College education will eventually lose its essence, meaning, and value when the US government opts to pay for its citizens their college fees. College study will be seen as less essential because many students will enroll for study, and at the same time, not take their academic work seriously; therefore, devaluing the college degrees. According to Key (2020), fewer students would finish school; hard work and commitment among college students will reduce. Students will put in less effort since they have not paid for their studies; they do not need to work hard in school. Students may not value education anymore; they may have a decreased motivation to study hard. In addition, when college fees are as high as they are, the students focus more on intelligent work in their schooling to complete education faster and pay less in terms of student debt. In contrast, government payment of college fees would only increase students’ laziness since they will not hurry to finish school. Generally, an effort by the US government to offset college fees for its citizens would reduce the quality of college education.

There is no direct or immediate connection between college education subsidies and economic development or between college degrees and employment opportunities. The cost of college equally matters in the determination of earning power. According to Cheng and Lindley, students who schooled in expensive colleges that offered enhanced academic programs tend to make more than those who went to lower-fee colleges. Although the subsidies may promote fairness, especially regarding income and opportunities, they certainly lead to a relatively inequitable society where some parts of society suffer as others enjoy the benefits. Therefore, an increase in government subsidies on educational opportunities is a wastage of resources.

Conclusion

Schooling in US colleges is usually expensive, leading to some students either dropping out or working part-time because of financial constraints. Some scholars suggest that the government intervene by paying the fees to solve that problem. Reasons for that include enhancing affordability and accessibility to college education, the promotion of a fair society, and reduced pressure on the students to enable them to achieve their highest potential. It would also increase the enrollment and retention of students in college. It is indeed a wonderful thing for the government to pay college fees for its citizens. However, that would be detrimental to the US since taxes would have to be increased to provide funds to schools. It would also introduce bias and unfairness to some parts of the economy, such as the taxpayer and private schools whose enrollment levels would reduce. In addition, a college education would lose its value since students will not take their studies seriously. The governments should not subsidize college education since it has more harm than benefits; instead of developing the US educational sector, it retrogresses it all together.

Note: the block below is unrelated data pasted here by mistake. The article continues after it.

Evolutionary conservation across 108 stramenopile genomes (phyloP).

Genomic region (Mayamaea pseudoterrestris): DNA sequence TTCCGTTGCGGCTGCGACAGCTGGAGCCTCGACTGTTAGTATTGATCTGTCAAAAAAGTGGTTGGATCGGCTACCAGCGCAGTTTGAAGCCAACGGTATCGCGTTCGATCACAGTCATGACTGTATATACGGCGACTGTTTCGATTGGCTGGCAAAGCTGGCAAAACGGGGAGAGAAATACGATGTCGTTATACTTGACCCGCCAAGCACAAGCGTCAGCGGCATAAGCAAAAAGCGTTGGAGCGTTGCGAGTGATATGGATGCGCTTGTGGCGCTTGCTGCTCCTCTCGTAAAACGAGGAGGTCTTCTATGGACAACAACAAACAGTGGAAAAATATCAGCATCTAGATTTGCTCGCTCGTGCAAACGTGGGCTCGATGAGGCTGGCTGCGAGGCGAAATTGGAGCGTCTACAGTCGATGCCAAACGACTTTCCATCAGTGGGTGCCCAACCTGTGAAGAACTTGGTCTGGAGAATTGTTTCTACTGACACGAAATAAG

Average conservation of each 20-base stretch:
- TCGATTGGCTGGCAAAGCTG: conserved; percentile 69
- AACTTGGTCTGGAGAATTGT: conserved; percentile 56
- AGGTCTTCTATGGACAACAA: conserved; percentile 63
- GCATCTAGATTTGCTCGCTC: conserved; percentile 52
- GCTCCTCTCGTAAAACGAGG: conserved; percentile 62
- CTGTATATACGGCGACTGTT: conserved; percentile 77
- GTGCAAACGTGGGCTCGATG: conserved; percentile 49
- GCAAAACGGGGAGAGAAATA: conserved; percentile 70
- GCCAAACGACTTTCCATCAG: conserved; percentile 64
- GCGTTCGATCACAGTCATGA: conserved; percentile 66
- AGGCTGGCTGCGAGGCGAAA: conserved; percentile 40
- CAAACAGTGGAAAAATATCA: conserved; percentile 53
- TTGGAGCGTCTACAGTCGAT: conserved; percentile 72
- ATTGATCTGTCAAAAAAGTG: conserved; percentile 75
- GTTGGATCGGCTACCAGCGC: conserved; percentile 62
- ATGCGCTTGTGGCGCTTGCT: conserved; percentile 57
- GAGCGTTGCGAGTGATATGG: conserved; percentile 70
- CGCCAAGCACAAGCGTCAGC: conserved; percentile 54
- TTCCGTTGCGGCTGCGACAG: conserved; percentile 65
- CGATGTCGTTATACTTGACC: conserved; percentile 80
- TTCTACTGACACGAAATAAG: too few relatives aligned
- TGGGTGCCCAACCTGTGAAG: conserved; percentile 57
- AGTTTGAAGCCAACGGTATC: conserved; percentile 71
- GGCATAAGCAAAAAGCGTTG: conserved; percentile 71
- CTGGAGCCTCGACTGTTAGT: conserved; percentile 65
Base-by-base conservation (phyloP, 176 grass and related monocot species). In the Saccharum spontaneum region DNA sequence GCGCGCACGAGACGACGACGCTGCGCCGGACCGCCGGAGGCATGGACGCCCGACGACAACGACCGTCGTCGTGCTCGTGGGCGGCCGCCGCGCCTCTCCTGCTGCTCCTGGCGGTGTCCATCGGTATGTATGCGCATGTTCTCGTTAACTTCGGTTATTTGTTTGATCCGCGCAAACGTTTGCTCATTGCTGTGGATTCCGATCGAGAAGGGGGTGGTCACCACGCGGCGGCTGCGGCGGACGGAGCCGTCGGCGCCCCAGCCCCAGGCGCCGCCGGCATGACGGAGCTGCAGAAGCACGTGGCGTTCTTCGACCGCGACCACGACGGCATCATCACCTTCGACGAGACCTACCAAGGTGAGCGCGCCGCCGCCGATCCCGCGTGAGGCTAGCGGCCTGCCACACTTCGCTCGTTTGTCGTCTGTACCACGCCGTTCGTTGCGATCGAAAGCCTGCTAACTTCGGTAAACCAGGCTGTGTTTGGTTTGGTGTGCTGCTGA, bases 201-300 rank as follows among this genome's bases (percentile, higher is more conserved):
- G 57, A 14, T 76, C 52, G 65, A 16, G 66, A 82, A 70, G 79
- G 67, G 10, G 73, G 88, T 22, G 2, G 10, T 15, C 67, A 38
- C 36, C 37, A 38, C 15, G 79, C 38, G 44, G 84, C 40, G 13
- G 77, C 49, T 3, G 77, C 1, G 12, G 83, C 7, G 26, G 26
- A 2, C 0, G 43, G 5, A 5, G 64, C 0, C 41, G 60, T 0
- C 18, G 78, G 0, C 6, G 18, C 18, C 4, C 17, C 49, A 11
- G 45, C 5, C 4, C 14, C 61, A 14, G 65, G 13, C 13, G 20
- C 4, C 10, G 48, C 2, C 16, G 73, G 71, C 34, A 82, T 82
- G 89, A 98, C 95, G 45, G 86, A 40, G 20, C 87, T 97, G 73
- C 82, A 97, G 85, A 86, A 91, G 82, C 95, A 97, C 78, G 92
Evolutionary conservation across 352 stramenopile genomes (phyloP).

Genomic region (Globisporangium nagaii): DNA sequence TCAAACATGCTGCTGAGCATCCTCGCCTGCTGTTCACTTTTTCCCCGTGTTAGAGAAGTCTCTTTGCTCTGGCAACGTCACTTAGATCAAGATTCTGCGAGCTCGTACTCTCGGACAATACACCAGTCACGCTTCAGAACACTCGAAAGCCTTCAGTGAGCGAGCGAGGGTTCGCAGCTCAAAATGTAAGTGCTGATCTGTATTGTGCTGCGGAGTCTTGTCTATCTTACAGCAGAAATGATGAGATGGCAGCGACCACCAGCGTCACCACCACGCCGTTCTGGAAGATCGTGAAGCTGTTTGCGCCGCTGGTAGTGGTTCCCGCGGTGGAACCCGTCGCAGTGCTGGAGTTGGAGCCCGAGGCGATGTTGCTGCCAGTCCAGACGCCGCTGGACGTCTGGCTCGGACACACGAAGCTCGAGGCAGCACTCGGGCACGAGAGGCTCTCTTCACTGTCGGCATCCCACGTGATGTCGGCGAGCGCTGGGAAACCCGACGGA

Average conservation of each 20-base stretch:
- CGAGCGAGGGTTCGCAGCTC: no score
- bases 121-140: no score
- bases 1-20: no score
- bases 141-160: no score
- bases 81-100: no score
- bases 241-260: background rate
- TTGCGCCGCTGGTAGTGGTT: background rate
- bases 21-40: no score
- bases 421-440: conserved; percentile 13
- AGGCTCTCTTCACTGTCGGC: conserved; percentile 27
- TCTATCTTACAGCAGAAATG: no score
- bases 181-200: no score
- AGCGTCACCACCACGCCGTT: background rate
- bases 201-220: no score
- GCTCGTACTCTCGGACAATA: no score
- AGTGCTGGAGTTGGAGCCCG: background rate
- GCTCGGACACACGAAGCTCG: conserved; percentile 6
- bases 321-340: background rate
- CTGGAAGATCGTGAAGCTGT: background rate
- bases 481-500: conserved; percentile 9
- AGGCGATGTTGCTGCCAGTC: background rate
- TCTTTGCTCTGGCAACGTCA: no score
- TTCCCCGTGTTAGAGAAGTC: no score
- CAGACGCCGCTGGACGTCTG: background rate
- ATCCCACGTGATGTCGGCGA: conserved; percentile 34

References

Reyes, C. D. (2018). An assessment of the factors that increase the likeliness of hispanic students to attend higher education in Northeast Tennessee. Web.

Cheng, F., & Lindley, M. (2019). UBI could prove to be a befitting aspect of “share-economy” in 21st-century China. MGM University, Aurangabad.

Hendren, N., & Sprung-Keyser, B. (2020). A unified welfare analysis of government policies. The Quarterly Journal of Economics, 135(3), 1209-1318. Web.

Key, W. (2020). Aligning ESL pedagogy with best practices in Connecticut Community Colleges. Journal of Educational Leadership and Policy Studies, Fall 2020 Special Issues on Educational Leadership Policy Briefs: Perspectives of Doctoral Students. Web.

Mathews, M., Koudieh, D., Yi, Y., Hedden, L., Marshall, E. G., Samarasena, A., Barnum, G. & Bourgeault, I. (2021). Retention of visa-trainee post-graduate residents in Canada: A retrospective cohort study. Human Resources for Health, 19(1), 1-9. Web.

Miller, M. T., & Smith, E. A. (2017). An analysis of the Hanson-Liethen sliding scale cost recovery model for college tuition: A case study. Journal of Educational Studies, 3(2), 26-38. Web.

Shao, Y., Liu, W., & Ji, M. (2019). Education equity in special education transfer payments to low-income groups. Revista de Cercetare si Interventie Sociala, 65, 163-186. Web.

Young, J. H., Young, R. E., & Roberson, T. J. (2018). Potential legal challenges in educating undocumented immigrant populations. The Wiley Handbook of Educational Policy, 307.

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ChalkyPapers. "Government Subsidizing College Education in the US." November 15, 2022. https://chalkypapers.com/government-subsidizing-college-education-in-the-us/.